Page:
On Wednesday Ranil Wickremesinghe, the prime minister of Sri Lanka, made a speech in parliament in which he spoke of the very serious economic crisis in which the country finds itself. It is a crisis that has caused worrying shortages of food, fuel, medicine and other basic necessities, and which has been made more complicated by Sri Lanka’s accumulated debts with its international creditors. In one of the most popular passages of his speech, Wickremesinghe said: “Our economy has completely collapsed.”
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Wickremesinghe did not give any indications on what the government intends to do to deal with the current crisis: his speech seemed more like a statement of the state of things. According to some commentators, moreover, Wickremesinghe wanted to suggest to the members of the opposition how out of his reach some solution to the problem, at least of the immediate one.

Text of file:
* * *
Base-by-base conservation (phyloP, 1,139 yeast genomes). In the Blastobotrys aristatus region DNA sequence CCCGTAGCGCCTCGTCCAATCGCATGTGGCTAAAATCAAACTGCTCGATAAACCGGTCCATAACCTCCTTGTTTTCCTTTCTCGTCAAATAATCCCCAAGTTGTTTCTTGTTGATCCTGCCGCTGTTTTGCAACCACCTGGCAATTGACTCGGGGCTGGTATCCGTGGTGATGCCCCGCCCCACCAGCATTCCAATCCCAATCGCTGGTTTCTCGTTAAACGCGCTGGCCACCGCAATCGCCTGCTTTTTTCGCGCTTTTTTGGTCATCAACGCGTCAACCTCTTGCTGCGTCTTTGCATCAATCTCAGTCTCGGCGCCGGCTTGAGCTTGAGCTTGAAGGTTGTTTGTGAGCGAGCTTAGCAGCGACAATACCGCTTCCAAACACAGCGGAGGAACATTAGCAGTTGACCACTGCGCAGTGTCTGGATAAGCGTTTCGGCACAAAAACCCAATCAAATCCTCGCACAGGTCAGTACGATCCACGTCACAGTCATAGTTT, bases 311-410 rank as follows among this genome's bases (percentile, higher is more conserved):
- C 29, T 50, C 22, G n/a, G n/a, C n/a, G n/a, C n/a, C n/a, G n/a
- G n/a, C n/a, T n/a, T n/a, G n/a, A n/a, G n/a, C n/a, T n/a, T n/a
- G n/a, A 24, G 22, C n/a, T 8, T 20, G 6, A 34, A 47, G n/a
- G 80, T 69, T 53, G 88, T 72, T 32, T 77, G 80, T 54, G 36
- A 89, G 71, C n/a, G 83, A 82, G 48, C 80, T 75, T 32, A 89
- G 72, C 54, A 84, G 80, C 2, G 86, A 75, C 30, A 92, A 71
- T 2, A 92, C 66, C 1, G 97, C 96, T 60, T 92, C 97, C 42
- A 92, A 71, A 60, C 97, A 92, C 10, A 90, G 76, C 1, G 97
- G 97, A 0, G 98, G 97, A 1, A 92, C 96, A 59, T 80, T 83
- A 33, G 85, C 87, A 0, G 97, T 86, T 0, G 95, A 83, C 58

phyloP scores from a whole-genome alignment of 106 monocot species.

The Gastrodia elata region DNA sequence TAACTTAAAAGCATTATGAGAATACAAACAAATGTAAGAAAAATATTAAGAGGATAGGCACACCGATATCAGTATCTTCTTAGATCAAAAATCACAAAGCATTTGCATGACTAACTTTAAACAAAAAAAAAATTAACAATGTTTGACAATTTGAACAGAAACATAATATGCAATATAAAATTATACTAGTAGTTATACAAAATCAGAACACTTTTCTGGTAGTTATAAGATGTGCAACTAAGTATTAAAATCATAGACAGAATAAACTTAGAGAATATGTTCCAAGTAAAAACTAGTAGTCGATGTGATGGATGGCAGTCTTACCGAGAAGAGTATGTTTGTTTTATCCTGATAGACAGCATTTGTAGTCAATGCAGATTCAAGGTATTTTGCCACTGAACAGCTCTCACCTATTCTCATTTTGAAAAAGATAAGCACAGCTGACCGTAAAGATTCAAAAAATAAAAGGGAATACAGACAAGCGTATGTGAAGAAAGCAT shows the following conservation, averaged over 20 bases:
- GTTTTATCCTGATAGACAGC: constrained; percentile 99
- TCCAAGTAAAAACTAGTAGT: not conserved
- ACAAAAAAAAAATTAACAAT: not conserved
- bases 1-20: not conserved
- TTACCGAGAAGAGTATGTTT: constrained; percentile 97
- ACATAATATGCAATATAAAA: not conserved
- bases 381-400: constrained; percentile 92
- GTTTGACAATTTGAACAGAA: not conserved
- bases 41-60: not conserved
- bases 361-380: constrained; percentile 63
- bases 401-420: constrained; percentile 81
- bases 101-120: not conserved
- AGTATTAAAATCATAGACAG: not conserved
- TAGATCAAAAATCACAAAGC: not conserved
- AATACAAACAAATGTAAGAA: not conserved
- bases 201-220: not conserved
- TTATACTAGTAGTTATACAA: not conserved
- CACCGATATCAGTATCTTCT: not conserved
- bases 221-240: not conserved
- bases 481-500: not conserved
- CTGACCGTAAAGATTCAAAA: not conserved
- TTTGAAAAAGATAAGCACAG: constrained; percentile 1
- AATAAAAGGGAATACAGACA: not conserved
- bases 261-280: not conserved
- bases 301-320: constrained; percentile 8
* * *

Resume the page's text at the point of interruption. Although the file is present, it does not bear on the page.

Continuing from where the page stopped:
Wickremesinghe, in fact, was appointed by President Gotabaya Rajapaksa after the resignation of the previous prime minister, Mahinda Rajapaksa. The appointment of Wickremesinghe, hitherto in the opposition, was also thought of as an attempt to revive the economy and put an end to the large and participatory protests that have been going on in Sri Lanka for weeks against the government, accused of being co-responsible for economic crisis, considered the worst since 1948, the year in which Sri Lanka gained independence from the United Kingdom.
The current situation is due, among other things, to years of corruption, bad choices and investments, populist and bankruptcy policies. For this reason, the protesters called for both the resignation of the prime minister and that of the president, both belonging to a family of seven brothers who have all had important political or administrative roles in Sri Lanka, and who have been accused on several occasions of corruption and nepotism. .
Wickremesinghe’s words, however, are probably also intended as a request for help addressed to any foreign financiers: according to analyst Anit Mukherjee of the Center for Global Development in Washington, heard by Associated Press, Wickremesinghe wanted to suggest to foreign governments that the collapse of the Sri Lankan economy – a country that is on one of the busiest shipping routes in the world – is not even for them.